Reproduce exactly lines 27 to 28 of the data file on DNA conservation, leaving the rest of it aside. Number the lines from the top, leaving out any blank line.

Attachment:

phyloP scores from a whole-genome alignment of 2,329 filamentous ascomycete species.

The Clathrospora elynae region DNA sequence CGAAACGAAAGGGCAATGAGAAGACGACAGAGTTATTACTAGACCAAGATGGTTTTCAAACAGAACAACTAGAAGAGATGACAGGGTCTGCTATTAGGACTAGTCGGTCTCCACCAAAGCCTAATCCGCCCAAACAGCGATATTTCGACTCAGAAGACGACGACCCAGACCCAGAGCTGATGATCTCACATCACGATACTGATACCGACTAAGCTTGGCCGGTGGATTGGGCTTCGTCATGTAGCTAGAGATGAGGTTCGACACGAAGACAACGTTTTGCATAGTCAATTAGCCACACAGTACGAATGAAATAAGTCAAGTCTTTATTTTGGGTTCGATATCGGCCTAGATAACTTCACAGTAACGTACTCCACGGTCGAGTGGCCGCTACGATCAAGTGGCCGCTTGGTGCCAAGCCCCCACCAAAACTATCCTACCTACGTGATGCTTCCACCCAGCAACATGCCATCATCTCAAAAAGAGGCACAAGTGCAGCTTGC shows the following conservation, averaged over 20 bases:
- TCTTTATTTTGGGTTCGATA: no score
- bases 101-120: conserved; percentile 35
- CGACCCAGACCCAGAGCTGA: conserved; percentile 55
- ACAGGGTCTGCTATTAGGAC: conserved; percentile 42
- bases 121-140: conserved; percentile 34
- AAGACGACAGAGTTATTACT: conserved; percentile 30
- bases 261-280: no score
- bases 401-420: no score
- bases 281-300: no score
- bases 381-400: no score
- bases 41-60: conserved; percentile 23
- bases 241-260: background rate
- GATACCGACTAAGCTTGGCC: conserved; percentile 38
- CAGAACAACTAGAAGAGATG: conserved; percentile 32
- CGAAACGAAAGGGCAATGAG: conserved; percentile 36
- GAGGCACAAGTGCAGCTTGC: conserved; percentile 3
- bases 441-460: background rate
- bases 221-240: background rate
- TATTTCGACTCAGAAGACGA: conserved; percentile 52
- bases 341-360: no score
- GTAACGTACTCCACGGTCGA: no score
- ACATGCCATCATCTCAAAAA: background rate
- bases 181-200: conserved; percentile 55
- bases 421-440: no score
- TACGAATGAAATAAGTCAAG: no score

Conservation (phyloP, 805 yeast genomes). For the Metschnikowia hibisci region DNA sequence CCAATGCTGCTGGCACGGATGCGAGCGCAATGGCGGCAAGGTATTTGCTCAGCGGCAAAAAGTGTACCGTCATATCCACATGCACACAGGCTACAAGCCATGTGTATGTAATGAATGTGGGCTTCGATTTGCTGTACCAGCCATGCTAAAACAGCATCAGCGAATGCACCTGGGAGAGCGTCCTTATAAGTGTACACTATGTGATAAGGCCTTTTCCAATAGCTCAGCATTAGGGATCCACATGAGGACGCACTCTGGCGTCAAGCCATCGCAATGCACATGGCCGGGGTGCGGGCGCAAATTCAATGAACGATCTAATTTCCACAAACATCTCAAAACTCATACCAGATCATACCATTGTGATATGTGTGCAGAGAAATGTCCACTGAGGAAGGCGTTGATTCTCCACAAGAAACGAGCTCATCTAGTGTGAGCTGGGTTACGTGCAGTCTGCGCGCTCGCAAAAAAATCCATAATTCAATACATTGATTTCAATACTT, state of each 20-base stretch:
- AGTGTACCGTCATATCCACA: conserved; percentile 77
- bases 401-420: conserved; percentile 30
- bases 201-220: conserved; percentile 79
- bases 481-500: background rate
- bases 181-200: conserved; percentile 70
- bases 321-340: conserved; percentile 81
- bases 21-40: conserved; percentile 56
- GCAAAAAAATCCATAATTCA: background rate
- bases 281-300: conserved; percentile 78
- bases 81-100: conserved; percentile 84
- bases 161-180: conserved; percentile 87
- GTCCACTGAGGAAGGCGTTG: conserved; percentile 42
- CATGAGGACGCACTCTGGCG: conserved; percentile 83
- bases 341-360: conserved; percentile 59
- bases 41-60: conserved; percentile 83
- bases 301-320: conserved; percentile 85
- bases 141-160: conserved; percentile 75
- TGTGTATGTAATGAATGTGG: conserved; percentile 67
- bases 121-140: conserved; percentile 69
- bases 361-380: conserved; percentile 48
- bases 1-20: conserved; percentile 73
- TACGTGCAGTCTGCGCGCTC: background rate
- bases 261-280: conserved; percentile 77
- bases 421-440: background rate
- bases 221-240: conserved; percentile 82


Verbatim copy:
- TACGAATGAAATAAGTCAAG: no score

Conservation (phyloP, 805 yeast genomes). For the Metschnikowia hibisci region DNA sequence CCAATGCTGCTGGCACGGATGCGAGCGCAATGGCGGCAAGGTATTTGCTCAGCGGCAAAAAGTGTACCGTCATATCCACATGCACACAGGCTACAAGCCATGTGTATGTAATGAATGTGGGCTTCGATTTGCTGTACCAGCCATGCTAAAACAGCATCAGCGAATGCACCTGGGAGAGCGTCCTTATAAGTGTACACTATGTGATAAGGCCTTTTCCAATAGCTCAGCATTAGGGATCCACATGAGGACGCACTCTGGCGTCAAGCCATCGCAATGCACATGGCCGGGGTGCGGGCGCAAATTCAATGAACGATCTAATTTCCACAAACATCTCAAAACTCATACCAGATCATACCATTGTGATATGTGTGCAGAGAAATGTCCACTGAGGAAGGCGTTGATTCTCCACAAGAAACGAGCTCATCTAGTGTGAGCTGGGTTACGTGCAGTCTGCGCGCTCGCAAAAAAATCCATAATTCAATACATTGATTTCAATACTT, state of each 20-base stretch: